I’m happy that newspapers are cutting back on book reviews. Most of them are unnecessary and just take up space. Long ago, I stopped believing the majority of them.
No, I don’t mean every reviewer ought to be cashiered. I know a handful of book reviewers who are objective, insightful and truthful, and who can get you to run, breathlessly, to the book store and leap eagerly into bed with a book on Saturday night. (“Hands off! Can’t you see I’m reading?”) For the most part, however, I find reviewers just steal copy from the book jacket and promotional materials, glance at the first few pages of the book (maybe), turn in their column, collect a few measly shekels and move on to the next book, whoops, few bucks.
If I am tempted to buy a book based on a reviewer whom I don’t know, 99% of the time I get a second and third opinion before actually making the purchase.
Reviewers Who Delight in Maiming or Killing
When I was working at the book publishing arm of Barnes & Noble, Inc., I plucked an advance reader’s copy (ARC) from among the stacks of free ARCs tossed on a long table for us to take if we wanted them. The book was The Know It All—One Man’s Humble Quest to Become the Smartest Person in the World, by A. J. Jacobs. It’s the true story of a middle-aged man who feels he has become a dolt and forgotten everything he ever learned. So he takes it upon himself to read the Encyclopedia Britannica from A to Z. Of course, as he pushes through one volume after another, his brain overflows with esoterica, which he dispenses ad nauseum at every opportunity in EVERY conversation. You can only imagine with what his wife, friends and colleagues have to contend. As Jacobs becomes the repository of the history of the world, no, the universe, he and his wife are struggling with a serious family issue that, because you grow to like him and his wife so much, makes this book much more than just a yuck a minute. (My review, thank you.)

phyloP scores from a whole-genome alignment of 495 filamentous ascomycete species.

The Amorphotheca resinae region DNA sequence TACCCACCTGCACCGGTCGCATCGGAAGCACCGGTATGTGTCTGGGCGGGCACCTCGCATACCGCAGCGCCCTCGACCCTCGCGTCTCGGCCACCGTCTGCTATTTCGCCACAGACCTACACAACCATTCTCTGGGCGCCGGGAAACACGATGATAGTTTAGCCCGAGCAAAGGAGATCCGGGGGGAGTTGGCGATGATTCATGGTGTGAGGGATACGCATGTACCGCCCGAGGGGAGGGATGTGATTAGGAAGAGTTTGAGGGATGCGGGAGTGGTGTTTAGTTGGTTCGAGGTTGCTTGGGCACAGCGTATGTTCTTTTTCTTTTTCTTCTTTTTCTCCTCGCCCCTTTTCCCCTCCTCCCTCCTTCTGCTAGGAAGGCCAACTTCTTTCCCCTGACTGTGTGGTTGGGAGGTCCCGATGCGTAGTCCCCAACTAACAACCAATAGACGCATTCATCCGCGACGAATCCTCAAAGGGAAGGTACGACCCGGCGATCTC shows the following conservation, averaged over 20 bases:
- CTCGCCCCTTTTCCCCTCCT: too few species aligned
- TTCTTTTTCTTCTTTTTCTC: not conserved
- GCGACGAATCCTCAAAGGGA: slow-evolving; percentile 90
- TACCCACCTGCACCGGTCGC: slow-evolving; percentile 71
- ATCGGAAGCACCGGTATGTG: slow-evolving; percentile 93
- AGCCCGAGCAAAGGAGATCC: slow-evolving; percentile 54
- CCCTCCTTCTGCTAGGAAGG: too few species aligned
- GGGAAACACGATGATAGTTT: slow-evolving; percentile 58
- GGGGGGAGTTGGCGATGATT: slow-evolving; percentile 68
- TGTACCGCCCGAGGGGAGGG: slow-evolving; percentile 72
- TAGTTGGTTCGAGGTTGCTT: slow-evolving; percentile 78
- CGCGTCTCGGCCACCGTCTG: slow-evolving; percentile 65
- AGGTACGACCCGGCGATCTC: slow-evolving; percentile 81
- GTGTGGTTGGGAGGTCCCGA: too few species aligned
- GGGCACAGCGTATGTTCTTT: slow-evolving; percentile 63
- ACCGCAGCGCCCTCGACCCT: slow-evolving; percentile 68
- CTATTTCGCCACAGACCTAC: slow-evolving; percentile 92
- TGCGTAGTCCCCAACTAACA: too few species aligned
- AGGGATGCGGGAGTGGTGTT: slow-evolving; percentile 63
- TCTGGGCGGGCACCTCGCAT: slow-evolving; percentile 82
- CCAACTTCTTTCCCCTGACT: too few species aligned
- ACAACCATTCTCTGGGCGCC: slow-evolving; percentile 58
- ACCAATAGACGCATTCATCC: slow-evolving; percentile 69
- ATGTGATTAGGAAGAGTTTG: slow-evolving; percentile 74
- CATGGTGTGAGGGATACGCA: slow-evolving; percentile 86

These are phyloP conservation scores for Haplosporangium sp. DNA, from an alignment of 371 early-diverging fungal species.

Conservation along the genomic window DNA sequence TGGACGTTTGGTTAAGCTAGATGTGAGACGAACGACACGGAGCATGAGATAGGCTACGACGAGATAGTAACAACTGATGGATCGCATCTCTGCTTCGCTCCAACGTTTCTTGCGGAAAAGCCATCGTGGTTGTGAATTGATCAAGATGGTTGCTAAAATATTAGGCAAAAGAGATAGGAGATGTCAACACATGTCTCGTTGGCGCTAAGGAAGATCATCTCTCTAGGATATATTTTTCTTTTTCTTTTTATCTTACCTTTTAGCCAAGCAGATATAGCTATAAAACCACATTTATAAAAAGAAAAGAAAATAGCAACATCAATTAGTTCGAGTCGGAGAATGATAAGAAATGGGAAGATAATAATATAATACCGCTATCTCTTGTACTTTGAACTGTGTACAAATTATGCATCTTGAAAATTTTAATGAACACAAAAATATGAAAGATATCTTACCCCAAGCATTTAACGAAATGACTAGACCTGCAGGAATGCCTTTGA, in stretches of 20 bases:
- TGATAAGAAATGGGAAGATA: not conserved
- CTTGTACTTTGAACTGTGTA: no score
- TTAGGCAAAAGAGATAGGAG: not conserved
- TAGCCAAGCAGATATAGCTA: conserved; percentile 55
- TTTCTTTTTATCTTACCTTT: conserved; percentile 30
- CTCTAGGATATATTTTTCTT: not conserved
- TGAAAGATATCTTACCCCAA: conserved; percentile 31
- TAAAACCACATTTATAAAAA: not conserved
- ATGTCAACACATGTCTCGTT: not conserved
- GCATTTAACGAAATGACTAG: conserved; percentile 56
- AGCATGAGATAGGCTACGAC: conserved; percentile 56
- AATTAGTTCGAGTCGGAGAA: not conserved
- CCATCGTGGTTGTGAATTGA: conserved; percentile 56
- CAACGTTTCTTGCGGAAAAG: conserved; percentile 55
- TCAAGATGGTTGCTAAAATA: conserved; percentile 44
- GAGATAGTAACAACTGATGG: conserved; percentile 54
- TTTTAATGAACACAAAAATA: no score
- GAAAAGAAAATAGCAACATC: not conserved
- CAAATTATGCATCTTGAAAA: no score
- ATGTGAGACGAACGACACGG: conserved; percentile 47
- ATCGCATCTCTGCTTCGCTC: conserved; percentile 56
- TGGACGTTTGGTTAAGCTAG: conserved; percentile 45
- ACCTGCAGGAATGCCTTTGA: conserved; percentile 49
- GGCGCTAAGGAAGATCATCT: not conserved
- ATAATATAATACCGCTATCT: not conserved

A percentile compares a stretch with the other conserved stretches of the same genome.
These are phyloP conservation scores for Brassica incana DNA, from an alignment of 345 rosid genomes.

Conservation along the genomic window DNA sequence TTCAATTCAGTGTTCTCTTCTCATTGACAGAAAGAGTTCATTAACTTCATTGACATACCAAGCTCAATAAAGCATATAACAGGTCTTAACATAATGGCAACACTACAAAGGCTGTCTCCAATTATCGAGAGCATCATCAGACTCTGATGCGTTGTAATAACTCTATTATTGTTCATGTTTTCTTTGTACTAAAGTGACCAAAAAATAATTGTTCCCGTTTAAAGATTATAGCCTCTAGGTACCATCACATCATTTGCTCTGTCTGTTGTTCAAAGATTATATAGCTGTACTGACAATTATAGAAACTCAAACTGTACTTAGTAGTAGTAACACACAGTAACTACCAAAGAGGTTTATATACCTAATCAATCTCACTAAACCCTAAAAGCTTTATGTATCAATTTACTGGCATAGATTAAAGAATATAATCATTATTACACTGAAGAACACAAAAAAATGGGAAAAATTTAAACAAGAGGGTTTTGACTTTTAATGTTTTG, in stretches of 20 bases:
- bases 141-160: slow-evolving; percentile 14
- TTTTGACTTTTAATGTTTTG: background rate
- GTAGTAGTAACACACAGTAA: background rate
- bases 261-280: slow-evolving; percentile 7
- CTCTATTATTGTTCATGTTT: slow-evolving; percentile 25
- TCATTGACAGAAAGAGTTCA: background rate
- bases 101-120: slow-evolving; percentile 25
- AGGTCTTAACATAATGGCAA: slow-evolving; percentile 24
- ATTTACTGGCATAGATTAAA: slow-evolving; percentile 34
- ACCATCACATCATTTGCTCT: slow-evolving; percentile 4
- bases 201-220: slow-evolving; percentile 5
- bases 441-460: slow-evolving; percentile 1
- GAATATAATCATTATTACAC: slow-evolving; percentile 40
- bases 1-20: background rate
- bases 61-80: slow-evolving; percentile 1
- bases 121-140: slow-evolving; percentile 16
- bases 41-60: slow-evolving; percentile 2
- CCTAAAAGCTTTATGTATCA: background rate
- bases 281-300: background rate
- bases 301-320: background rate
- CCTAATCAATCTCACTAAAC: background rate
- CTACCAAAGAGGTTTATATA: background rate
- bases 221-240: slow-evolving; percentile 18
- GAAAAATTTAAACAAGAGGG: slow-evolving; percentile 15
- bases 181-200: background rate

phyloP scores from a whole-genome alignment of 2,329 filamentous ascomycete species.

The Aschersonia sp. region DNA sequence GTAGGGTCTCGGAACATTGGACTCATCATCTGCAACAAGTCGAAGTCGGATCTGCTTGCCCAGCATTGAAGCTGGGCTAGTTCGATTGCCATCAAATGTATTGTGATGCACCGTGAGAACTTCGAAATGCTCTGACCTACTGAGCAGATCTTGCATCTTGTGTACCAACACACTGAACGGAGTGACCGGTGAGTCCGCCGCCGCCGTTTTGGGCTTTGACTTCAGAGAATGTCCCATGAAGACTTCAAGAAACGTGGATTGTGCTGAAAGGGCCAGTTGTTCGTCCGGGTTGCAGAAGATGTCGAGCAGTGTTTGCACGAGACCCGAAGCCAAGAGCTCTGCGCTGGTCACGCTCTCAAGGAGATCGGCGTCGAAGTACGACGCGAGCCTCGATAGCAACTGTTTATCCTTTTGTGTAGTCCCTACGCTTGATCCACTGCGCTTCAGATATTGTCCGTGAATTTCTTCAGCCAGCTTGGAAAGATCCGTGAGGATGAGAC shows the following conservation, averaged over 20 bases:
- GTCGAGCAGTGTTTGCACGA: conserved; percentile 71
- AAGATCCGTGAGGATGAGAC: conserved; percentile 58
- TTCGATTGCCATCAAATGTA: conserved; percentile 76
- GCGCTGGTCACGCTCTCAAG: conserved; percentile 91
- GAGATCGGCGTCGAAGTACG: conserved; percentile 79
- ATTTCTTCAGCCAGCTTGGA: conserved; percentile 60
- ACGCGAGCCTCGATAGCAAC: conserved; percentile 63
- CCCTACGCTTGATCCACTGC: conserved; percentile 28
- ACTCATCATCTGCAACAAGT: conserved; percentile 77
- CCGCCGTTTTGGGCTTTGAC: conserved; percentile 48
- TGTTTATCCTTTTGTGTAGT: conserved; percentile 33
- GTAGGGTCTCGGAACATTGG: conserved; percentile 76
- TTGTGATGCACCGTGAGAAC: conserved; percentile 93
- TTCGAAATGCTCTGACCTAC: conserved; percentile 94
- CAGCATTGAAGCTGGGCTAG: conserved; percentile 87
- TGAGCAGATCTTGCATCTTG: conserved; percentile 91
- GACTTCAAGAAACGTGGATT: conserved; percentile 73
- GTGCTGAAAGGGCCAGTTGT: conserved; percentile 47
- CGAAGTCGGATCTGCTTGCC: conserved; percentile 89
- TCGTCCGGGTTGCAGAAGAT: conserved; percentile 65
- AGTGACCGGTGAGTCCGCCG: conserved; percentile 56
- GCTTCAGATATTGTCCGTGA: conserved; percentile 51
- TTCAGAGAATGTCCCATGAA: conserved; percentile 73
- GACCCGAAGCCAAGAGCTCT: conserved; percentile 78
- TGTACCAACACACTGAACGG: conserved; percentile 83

A more honest woman would have given back the money she billed for that workday. I drove my fellow cubicle dwellers crazy with my insane laughter. I actually sent the editor an email telling him how much I enjoyed this book, and got a nice email in return.
Then a review came out in The New York Times Book Review. What a cruel, unfunny, outright nasty review. The kicker, of course, was that The New York Times, in its infinite wisdom, had selected Joe Queenan, a “contemporary humorist and critic,” with an ostensibly funny (and perhaps competing) book coming out later in the year.
A. J. Jacob’s book eventually made the New York Times Best Seller List in paperback. (I note that Queenan is slurping the blood of more authors in “Why Not the Worst?” his essay about bad books that make good reading in the May 6th edition of The New York Times Book Review.) I don’t remember seeing Queenan’s book on The New York Times Best Seller List. Perhaps I missed it.
Just Because You Are John Updike Doesn’t Mean You Should Review a Book About Einstein or that I Should Buy That Book Based on Your Review.